Understanding the Two major Grief Stages
Types of Grief: Uncomplicated Grief:
There are two major types of grief. One is referred to as Uncomplicated Grief and the other is called Complicated Grief. Uncomplicated grief just means that people are experiencing the regular aspects to grief.
In uncomplicated grief, the pain can be very intense but over time there is a reduction in the sadness, a slow acceptance of the death or loss and a gradual return to normal activities of life. Common reactions to complicated grief are shock and numbness, preoccupation with the loss, concern over the details of what happened, anger, a desire to know the details, appetite and sleep disturbances, feelings of depression and hopelessness and an inability to stop thinking about the loss…for a period of time. If you would like to have more of a conversation about grief, you can set up a conversation with me at www.supportivetalk.com .
There is another type of grief. It is called Complicated Grief. If the griever has had other traumatic situations take place it can interfere with the healthy cycle of grief and leave the griever in a constant loss limbo. Grief takes over and becomes a way of life. The healing process is stuck.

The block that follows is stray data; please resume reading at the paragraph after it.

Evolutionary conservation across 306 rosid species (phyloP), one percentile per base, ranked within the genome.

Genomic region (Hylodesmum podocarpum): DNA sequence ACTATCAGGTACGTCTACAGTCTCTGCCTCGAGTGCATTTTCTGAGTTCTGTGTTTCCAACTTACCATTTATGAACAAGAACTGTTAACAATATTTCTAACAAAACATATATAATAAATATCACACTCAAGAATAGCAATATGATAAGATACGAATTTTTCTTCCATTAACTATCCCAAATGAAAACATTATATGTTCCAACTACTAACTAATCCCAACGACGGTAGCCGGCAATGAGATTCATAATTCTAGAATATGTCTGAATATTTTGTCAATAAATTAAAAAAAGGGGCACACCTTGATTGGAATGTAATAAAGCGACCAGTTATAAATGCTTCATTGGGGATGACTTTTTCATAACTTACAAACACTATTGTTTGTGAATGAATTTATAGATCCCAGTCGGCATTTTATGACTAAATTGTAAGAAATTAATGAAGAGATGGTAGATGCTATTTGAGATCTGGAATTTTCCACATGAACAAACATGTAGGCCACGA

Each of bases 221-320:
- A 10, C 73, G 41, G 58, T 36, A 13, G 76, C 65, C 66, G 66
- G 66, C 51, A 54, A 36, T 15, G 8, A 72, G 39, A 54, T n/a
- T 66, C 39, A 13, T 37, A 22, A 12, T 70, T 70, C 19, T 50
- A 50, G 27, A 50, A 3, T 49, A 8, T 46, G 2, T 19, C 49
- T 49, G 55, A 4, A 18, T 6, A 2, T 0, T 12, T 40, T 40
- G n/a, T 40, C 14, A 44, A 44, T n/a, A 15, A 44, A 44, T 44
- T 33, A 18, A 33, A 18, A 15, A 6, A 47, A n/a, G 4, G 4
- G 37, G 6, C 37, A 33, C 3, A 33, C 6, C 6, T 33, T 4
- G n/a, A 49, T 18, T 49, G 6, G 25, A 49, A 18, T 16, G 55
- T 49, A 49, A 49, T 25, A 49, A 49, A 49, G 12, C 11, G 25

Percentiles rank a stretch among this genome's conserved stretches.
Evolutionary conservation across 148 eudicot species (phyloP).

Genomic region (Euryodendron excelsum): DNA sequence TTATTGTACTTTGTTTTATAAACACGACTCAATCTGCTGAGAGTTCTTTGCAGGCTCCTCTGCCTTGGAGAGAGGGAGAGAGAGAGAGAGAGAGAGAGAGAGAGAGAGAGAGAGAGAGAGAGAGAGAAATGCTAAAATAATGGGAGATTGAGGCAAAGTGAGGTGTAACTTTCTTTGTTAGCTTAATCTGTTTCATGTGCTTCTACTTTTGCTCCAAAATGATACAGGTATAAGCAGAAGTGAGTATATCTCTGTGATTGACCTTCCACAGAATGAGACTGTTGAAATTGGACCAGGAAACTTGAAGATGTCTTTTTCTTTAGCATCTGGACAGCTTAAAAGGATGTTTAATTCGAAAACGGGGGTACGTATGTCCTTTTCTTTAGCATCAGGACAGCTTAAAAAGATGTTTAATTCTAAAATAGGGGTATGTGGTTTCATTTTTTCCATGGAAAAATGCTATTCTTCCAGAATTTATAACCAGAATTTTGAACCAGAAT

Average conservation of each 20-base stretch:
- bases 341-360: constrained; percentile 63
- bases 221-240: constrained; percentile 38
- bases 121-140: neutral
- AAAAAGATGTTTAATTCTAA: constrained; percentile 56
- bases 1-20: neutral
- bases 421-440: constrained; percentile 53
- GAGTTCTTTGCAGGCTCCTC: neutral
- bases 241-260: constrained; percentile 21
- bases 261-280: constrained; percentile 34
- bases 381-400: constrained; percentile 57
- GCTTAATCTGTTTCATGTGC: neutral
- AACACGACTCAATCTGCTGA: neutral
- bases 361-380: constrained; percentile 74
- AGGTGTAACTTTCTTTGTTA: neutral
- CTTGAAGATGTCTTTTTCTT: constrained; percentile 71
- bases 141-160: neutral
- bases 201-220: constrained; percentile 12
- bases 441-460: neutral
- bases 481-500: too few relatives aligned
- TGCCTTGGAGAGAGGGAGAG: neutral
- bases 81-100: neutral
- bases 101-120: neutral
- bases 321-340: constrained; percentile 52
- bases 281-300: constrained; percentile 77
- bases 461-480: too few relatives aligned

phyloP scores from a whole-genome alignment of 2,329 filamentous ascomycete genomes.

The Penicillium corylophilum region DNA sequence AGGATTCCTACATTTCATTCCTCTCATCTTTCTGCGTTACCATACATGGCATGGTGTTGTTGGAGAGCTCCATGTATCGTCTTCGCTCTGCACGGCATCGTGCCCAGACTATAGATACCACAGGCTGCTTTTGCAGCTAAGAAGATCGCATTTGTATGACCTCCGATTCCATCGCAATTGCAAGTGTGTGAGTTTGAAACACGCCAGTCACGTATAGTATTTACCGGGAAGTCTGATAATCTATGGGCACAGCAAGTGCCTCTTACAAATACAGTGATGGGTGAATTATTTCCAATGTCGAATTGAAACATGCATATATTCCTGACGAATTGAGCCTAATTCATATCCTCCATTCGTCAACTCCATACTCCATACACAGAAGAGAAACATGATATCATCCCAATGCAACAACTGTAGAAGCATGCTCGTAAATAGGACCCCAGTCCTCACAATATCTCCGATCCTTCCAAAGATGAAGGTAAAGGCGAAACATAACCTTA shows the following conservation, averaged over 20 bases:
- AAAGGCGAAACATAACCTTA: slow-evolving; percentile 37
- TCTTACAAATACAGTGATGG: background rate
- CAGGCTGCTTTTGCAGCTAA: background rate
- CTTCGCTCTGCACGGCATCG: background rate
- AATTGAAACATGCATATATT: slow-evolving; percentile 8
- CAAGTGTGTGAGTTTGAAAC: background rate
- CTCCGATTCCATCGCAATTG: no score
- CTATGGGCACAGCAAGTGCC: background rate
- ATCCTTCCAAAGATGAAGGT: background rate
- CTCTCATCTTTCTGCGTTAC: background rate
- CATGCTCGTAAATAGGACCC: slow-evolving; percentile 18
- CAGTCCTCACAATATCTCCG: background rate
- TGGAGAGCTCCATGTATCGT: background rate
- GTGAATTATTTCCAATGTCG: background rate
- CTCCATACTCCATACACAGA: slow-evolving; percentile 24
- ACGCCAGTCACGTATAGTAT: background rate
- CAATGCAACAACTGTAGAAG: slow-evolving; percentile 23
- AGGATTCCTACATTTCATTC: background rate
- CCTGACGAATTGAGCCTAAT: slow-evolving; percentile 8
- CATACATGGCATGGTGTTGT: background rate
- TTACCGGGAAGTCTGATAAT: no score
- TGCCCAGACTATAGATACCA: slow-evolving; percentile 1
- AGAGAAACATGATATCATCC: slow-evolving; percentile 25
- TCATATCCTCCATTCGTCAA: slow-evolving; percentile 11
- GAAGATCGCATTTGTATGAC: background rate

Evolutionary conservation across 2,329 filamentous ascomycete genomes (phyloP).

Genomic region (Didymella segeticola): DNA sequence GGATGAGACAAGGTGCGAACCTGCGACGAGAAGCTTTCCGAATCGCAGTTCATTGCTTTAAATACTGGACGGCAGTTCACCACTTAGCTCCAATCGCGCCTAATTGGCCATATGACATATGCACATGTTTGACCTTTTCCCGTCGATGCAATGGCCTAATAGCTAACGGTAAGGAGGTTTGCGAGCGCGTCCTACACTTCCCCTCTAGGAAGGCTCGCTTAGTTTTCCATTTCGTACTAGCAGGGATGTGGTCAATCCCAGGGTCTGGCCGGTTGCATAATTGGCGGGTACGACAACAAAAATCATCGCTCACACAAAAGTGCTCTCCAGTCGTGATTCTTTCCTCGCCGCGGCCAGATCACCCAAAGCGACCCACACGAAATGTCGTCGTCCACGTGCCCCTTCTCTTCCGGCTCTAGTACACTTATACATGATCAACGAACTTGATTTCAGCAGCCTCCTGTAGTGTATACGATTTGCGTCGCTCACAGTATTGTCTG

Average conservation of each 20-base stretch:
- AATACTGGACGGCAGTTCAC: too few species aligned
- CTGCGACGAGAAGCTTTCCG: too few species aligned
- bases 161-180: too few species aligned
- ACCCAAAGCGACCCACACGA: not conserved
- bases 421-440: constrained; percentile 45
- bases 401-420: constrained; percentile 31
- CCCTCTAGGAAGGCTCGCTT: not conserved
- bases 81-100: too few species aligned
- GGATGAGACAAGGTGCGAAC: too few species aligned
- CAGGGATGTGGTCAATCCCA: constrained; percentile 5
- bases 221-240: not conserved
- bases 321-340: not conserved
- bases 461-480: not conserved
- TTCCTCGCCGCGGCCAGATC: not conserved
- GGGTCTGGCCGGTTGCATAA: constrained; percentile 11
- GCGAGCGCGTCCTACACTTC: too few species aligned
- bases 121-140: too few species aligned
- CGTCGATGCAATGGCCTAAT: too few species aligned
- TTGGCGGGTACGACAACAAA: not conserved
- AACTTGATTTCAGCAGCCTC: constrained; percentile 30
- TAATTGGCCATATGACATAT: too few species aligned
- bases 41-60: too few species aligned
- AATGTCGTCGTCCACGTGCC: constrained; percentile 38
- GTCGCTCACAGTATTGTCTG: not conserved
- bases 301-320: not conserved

With Complicated grief, other circumstances have occurred to make the grief much more difficult or profound. For example, Disenfranchised Loss where people have been denied the right to grieve (maybe in a suicide, miscarriage or war). Ambiguous Loss: this is when the essence of the person is gone but the body remains like with Alzheimer’s, a debilitating disease, a person who is missing in action, or a person in a vegetative state. They are here but not here. Thus, the loved ones are in limbo as far as moving on. To the loved ones, it may seem unloyal to find ways to live without them. Catastrophic loss: this is when a great tragedy accompanied the loss, where there was a horror attached to the death or a threat to one’s own life. Survivor’s Guilt: this is when other’s died while the griever survived but they feel guilty that they are still living. Another possibility is Multiple Deaths when the griever experienced one loss after another so there is no time to heal. Thus, with these types of loss, the griever becomes trapped in a perpetual sense of loss and unable to move on or heal. This type of grief takes a lot more help to work through the process.
As you can see, the grief process can be complicated and difficult. It often helps to talk to someone. Friends, clergy, or a therapist can often be very helpful. If you would like to chat with me, book a conversation on www.supportivetalk.com .
For additional reading, try Healing After Loss: Daily Mediations by Martha Whitmore Hickman and “I wasn’t ready to Say Goodbye” by Brook Noel and Pamela Blair, PhD. For more articles by this author, go to www.supportivetalk.com or book a conversation at your convenience at the website.